The Many-Splendored Scents of Herbs

By Conrad Richter

I am often asked how is it possible that herbs come in so many disorienting scents and flavours such as basils in unlikely lime, lemon and camphor versions, geraniums in orange, rose and coconut, and mints overstepping boundaries in lemon, ginger and banana varieties. Did somebody take genes from a banana and combine them with a mint plant? With these and many other scented oddities it is easy to see why people might think that something is amiss in the herb patch, whispers even of herbal GMOs foisted on the gardening public!

Let me reassure you that none of these herbs are GMOs, or genetically modified organisms. They truly are Mother Nature’s gifts and we humans only need to find them and grow them. It’s like a treasure hunt, and plantspeople, like everybody else, love to find a treasure.

Part of the puzzle is rooted in how we think about scents such as "lemon", "lime" and "rose". We all automatically associate these scents with the classic sources: the lemon from the lemon tree, the lime from the lime tree, and the rose flower from the rose bush. The surprise is that Mother Nature did not give these plants a monopoly on their signature scents and flavours. In fact, the way that Mother Nature designed things, these scents were destined to reappear elsewhere in the plant world.

It helps to understand a little about the olfactory phenomenon at work that gives rise to the sensation of scents. Scented plants are rich in essential oils. When the leaves of these plants are rubbed or when a flower opens these oils are released to the air. A chemist would call these oils "volatile", not because of any pugilistic tendencies, but because the oils are so lightweight they vapourise readily at room temperatures. Once in the air, the essential oil molecules migrate to our noses, attach themselves to receptors lining our nasal passages, triggering a series of neural pulses that our brains are conditioned to process as the "lemon" scent or the "rose" scent.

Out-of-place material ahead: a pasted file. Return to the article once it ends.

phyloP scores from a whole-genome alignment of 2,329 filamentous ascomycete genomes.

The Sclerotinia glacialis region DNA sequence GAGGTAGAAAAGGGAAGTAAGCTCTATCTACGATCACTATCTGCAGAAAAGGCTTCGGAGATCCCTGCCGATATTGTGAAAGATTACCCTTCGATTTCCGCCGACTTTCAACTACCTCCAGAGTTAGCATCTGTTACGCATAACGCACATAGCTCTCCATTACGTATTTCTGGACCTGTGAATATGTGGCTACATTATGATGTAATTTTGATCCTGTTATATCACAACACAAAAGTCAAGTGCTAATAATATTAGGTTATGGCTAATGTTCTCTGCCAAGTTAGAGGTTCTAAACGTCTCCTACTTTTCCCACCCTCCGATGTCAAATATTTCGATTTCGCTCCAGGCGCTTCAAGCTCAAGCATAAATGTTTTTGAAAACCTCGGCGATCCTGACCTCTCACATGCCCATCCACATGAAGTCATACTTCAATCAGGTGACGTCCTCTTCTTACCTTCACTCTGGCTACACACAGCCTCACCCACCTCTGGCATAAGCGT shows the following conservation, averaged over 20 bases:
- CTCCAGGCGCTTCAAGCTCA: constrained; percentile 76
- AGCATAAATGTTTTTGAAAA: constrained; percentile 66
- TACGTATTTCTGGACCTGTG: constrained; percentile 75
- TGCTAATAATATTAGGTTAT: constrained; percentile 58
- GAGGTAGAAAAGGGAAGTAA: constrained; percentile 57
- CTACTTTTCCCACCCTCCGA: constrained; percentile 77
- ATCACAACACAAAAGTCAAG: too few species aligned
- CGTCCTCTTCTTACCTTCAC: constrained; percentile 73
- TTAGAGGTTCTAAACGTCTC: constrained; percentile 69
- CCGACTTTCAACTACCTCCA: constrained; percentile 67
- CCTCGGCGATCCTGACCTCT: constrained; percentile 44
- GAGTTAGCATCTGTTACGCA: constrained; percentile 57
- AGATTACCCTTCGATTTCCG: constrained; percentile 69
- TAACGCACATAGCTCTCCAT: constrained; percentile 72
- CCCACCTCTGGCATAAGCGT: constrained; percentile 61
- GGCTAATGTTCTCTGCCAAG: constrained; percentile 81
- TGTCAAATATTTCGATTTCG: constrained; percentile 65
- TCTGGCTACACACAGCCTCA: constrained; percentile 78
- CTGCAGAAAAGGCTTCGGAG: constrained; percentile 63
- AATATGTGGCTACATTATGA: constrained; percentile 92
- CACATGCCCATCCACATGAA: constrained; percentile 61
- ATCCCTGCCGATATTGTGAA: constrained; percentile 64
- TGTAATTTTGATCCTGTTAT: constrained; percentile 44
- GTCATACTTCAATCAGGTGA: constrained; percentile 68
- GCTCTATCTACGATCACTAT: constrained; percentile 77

A similar process is at work when you taste these herbs: the same essential oils migrate up the nasal passages from the mouth and together with signals from the tastebuds, the nasal sensors contribute to a package of pulses that our brains have learned process as taste. It turns out that the nose plays a big part in the sensation of taste. That’s why people who have no sense of smell also have an impaired ability to taste foods.

Now, the key to understanding why no plant has a monopoly on any scent is to know that essential oils are not made up of a single substance of uniform molecular composition. With few exceptions most essential oils responsible for scent and flavour are a mixture of component chemicals that together generate the specific neural pulses that are we call "lemon", "orange" or "banana" by convention. It is these component chemicals that reappear over and over again throughout the plant world.

Let’s take the essential oil of lemon as an example. It is composed of many individual component chemicals. The major ones are a-pinene, camphene, b-pinene, sabinene, myrcene, a-terpinene, linalool, b-bisabolene, limonene, trans-a-bergamotene, nerol and neral. How much of each of these chemicals is manufactured by the lemon tree is controlled by the plant’s genes. Orange oil has most of the same component chemicals, but in different proportions, controlled of course by its unique collection of genes. Lime oil too has many of the same components but again in different proportions.